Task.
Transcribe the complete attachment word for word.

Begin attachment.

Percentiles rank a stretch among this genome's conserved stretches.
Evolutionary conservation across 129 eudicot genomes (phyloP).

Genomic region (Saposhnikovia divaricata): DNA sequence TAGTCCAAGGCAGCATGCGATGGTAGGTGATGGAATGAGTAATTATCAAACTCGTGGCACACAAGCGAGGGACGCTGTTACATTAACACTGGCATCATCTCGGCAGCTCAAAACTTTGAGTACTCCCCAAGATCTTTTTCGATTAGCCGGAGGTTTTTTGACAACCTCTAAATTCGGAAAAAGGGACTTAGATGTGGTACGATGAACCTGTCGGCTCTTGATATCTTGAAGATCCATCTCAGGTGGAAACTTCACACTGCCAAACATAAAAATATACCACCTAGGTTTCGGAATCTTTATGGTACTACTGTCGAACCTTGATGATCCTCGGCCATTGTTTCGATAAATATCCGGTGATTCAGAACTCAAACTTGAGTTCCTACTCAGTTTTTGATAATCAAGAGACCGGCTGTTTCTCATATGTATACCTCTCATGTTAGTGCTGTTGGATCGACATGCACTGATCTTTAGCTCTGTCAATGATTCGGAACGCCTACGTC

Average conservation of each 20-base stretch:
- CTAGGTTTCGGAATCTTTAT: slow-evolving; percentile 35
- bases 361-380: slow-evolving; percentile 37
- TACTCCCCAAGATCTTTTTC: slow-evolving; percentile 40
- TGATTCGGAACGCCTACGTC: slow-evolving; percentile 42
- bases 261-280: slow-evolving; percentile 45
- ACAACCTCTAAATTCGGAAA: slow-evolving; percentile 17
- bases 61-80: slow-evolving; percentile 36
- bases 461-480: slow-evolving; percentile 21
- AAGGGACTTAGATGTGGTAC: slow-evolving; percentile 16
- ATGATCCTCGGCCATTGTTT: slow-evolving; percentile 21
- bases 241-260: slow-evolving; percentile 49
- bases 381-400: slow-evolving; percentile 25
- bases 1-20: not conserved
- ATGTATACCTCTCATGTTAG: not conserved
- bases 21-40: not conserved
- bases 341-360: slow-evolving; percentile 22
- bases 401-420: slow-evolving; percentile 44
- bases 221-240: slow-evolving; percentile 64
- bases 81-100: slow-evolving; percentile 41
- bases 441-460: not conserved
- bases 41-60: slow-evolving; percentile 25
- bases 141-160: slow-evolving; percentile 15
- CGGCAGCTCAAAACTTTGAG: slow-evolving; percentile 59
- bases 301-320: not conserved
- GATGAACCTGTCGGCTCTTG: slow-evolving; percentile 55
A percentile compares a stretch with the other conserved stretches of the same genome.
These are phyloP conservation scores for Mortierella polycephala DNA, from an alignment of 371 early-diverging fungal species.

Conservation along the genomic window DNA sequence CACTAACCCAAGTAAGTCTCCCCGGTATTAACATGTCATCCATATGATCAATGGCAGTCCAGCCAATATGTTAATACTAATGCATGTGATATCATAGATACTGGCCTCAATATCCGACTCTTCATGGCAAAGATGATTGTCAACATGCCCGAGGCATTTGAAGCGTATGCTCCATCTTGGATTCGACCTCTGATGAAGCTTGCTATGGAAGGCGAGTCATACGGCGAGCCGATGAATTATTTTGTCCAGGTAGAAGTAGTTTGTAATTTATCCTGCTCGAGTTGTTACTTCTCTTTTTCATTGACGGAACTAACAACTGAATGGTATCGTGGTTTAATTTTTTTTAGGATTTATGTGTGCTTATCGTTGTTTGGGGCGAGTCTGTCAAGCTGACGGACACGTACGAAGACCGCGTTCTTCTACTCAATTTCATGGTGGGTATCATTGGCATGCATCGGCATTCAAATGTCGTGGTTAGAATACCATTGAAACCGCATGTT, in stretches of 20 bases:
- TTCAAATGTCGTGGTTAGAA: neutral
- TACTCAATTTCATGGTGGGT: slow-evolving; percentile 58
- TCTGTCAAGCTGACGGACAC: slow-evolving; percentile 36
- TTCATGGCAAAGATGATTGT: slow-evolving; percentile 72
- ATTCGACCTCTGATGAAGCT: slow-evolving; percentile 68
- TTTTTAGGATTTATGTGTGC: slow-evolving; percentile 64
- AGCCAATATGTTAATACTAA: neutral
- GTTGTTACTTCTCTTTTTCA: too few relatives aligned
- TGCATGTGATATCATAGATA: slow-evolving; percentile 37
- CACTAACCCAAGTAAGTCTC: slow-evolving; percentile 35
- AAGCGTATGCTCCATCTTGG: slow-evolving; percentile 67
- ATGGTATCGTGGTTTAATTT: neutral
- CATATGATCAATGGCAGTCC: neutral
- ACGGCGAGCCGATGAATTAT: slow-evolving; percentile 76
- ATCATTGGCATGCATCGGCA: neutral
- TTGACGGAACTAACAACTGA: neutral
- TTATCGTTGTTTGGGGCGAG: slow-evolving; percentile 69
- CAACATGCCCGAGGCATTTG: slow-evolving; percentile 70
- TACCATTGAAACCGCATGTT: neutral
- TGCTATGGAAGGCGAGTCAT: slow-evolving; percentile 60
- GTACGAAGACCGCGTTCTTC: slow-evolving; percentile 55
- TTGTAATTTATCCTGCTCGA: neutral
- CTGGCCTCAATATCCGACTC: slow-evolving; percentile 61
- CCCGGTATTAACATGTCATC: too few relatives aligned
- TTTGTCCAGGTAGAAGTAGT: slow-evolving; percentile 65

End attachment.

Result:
Percentiles rank a stretch among this genome's conserved stretches.
Evolutionary conservation across 129 eudicot genomes (phyloP).

Genomic region (Saposhnikovia divaricata): DNA sequence TAGTCCAAGGCAGCATGCGATGGTAGGTGATGGAATGAGTAATTATCAAACTCGTGGCACACAAGCGAGGGACGCTGTTACATTAACACTGGCATCATCTCGGCAGCTCAAAACTTTGAGTACTCCCCAAGATCTTTTTCGATTAGCCGGAGGTTTTTTGACAACCTCTAAATTCGGAAAAAGGGACTTAGATGTGGTACGATGAACCTGTCGGCTCTTGATATCTTGAAGATCCATCTCAGGTGGAAACTTCACACTGCCAAACATAAAAATATACCACCTAGGTTTCGGAATCTTTATGGTACTACTGTCGAACCTTGATGATCCTCGGCCATTGTTTCGATAAATATCCGGTGATTCAGAACTCAAACTTGAGTTCCTACTCAGTTTTTGATAATCAAGAGACCGGCTGTTTCTCATATGTATACCTCTCATGTTAGTGCTGTTGGATCGACATGCACTGATCTTTAGCTCTGTCAATGATTCGGAACGCCTACGTC

Average conservation of each 20-base stretch:
- CTAGGTTTCGGAATCTTTAT: slow-evolving; percentile 35
- bases 361-380: slow-evolving; percentile 37
- TACTCCCCAAGATCTTTTTC: slow-evolving; percentile 40
- TGATTCGGAACGCCTACGTC: slow-evolving; percentile 42
- bases 261-280: slow-evolving; percentile 45
- ACAACCTCTAAATTCGGAAA: slow-evolving; percentile 17
- bases 61-80: slow-evolving; percentile 36
- bases 461-480: slow-evolving; percentile 21
- AAGGGACTTAGATGTGGTAC: slow-evolving; percentile 16
- ATGATCCTCGGCCATTGTTT: slow-evolving; percentile 21
- bases 241-260: slow-evolving; percentile 49
- bases 381-400: slow-evolving; percentile 25
- bases 1-20: not conserved
- ATGTATACCTCTCATGTTAG: not conserved
- bases 21-40: not conserved
- bases 341-360: slow-evolving; percentile 22
- bases 401-420: slow-evolving; percentile 44
- bases 221-240: slow-evolving; percentile 64
- bases 81-100: slow-evolving; percentile 41
- bases 441-460: not conserved
- bases 41-60: slow-evolving; percentile 25
- bases 141-160: slow-evolving; percentile 15
- CGGCAGCTCAAAACTTTGAG: slow-evolving; percentile 59
- bases 301-320: not conserved
- GATGAACCTGTCGGCTCTTG: slow-evolving; percentile 55
A percentile compares a stretch with the other conserved stretches of the same genome.
These are phyloP conservation scores for Mortierella polycephala DNA, from an alignment of 371 early-diverging fungal species.

Conservation along the genomic window DNA sequence CACTAACCCAAGTAAGTCTCCCCGGTATTAACATGTCATCCATATGATCAATGGCAGTCCAGCCAATATGTTAATACTAATGCATGTGATATCATAGATACTGGCCTCAATATCCGACTCTTCATGGCAAAGATGATTGTCAACATGCCCGAGGCATTTGAAGCGTATGCTCCATCTTGGATTCGACCTCTGATGAAGCTTGCTATGGAAGGCGAGTCATACGGCGAGCCGATGAATTATTTTGTCCAGGTAGAAGTAGTTTGTAATTTATCCTGCTCGAGTTGTTACTTCTCTTTTTCATTGACGGAACTAACAACTGAATGGTATCGTGGTTTAATTTTTTTTAGGATTTATGTGTGCTTATCGTTGTTTGGGGCGAGTCTGTCAAGCTGACGGACACGTACGAAGACCGCGTTCTTCTACTCAATTTCATGGTGGGTATCATTGGCATGCATCGGCATTCAAATGTCGTGGTTAGAATACCATTGAAACCGCATGTT, in stretches of 20 bases:
- TTCAAATGTCGTGGTTAGAA: neutral
- TACTCAATTTCATGGTGGGT: slow-evolving; percentile 58
- TCTGTCAAGCTGACGGACAC: slow-evolving; percentile 36
- TTCATGGCAAAGATGATTGT: slow-evolving; percentile 72
- ATTCGACCTCTGATGAAGCT: slow-evolving; percentile 68
- TTTTTAGGATTTATGTGTGC: slow-evolving; percentile 64
- AGCCAATATGTTAATACTAA: neutral
- GTTGTTACTTCTCTTTTTCA: too few relatives aligned
- TGCATGTGATATCATAGATA: slow-evolving; percentile 37
- CACTAACCCAAGTAAGTCTC: slow-evolving; percentile 35
- AAGCGTATGCTCCATCTTGG: slow-evolving; percentile 67
- ATGGTATCGTGGTTTAATTT: neutral
- CATATGATCAATGGCAGTCC: neutral
- ACGGCGAGCCGATGAATTAT: slow-evolving; percentile 76
- ATCATTGGCATGCATCGGCA: neutral
- TTGACGGAACTAACAACTGA: neutral
- TTATCGTTGTTTGGGGCGAG: slow-evolving; percentile 69
- CAACATGCCCGAGGCATTTG: slow-evolving; percentile 70
- TACCATTGAAACCGCATGTT: neutral
- TGCTATGGAAGGCGAGTCAT: slow-evolving; percentile 60
- GTACGAAGACCGCGTTCTTC: slow-evolving; percentile 55
- TTGTAATTTATCCTGCTCGA: neutral
- CTGGCCTCAATATCCGACTC: slow-evolving; percentile 61
- CCCGGTATTAACATGTCATC: too few relatives aligned
- TTTGTCCAGGTAGAAGTAGT: slow-evolving; percentile 65